That’s what trees do; they mark time and help us remember. I have a final California tree story and it takes place in SoCal. Several weekends ago I went on a house tour of 6 old homes on an historic street in Glendale. Two houses were built in the late 1920s and the other 4 were built in the early to mid 1930s. Each house had a unique story of who built it, it’s overarching style and some of the people who had lived in each house. And of course I was interested in all that, but I was also interested in the huge and majestic rows of palm trees that lined each side of the street. Out in the front yard of one of the houses on the tour were large poster size photos of this same area in the early 30s, when only these few houses had been built. Looking at one particular photo you could clearly see how small the palm trees were when they were first planted 80 years ago. That was really fun to see. Makes me think something like, if these trees could talk, or some other silly thing like that…

But I guess I do have a couple more short stories about trees, but neither take place in CA and for that matter, neither of them actually happened. First, if you would like to enjoy a large, but fictitious tree, in a mini-series, check out “Parade’s End.” The story was written by Ford Madox Ford and adapted into a screenplay by Tom Stoppard. In it there is a magnificent and huge tree that is actually an important character in the story, and it is called the Groby Tree. Check it out. Finally, I will share a picture book with you that a little student I saw yesterday shared with me. The title of the book is “Our Tree Named Steve,” by Alan Zweibel and illustrated by David Catrow. If any of what I have written about today resonates with you, you will love this story, and the illustrations are so clever and wonderful! If you don’t have a little friend to share this book with you, I hope it’s still in print and you can find it.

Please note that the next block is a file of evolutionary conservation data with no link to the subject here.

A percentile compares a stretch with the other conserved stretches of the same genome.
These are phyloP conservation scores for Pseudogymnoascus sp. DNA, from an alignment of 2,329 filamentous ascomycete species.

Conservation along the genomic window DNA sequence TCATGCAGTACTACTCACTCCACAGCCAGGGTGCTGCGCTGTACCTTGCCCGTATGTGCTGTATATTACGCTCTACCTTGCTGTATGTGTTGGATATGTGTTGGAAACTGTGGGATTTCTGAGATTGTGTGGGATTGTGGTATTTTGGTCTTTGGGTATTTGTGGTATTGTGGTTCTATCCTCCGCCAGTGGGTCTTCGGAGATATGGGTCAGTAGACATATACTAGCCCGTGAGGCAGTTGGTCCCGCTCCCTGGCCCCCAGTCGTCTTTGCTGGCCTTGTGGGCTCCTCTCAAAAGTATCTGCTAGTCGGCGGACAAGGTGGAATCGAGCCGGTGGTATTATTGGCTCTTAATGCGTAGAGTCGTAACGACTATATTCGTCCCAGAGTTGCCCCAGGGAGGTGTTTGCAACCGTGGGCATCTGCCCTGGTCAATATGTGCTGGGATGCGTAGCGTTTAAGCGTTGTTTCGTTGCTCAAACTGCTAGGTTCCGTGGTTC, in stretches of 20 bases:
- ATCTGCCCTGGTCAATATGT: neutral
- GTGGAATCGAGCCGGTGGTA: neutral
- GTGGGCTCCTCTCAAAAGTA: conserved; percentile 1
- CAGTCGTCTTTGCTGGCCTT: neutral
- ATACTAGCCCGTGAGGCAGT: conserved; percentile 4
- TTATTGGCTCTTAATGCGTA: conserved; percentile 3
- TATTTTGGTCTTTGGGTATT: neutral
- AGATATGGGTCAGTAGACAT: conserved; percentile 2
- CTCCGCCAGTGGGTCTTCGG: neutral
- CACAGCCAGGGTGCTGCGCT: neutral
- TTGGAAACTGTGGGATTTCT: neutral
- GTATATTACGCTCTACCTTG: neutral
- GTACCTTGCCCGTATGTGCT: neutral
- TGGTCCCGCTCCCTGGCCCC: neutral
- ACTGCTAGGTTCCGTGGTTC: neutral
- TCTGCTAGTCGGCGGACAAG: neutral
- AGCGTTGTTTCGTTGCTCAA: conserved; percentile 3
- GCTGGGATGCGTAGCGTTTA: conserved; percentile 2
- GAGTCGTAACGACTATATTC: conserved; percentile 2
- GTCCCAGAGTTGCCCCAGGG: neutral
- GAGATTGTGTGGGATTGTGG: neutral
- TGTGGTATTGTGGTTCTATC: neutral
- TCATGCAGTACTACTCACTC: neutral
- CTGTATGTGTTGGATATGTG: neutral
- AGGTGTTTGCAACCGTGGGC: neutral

I miss you dad! (10/12/12) And thanks for you and mom for planting so many trees.

October 6, 2018

Moon on the back door
Moon on my back door, spring 2018 (acrylic on glass)

This week’s post is a piece of art that has meaning to me in a number of ways. First, it’s on the window of my back door, so it’s a companion piece to the Madonna Mountain art I wrote about last week. Second, the two pieces sitting side by side almost look like a mural especially if you run out the door quickly in the morning. Third, the landscape below the moon is a view of mountains that you would see on Highway 46 just before you get to Highway 1 and Cambria. Last, and most important, I put the moon directly in that spot because I actually saw it there (in the sky) when I opened that door early one morning a couple months ago. It was just before 7 am and I stopped dead in my tracks when I saw this glorious sight. I immediately looked for the photo of those beautiful “almost to Cambria” green mountains and added the moon just as you see it. In fact, I saw this same moon view the other morning as I hurried out the door on my way to work. Enchanting, right? But I think I need to slow down…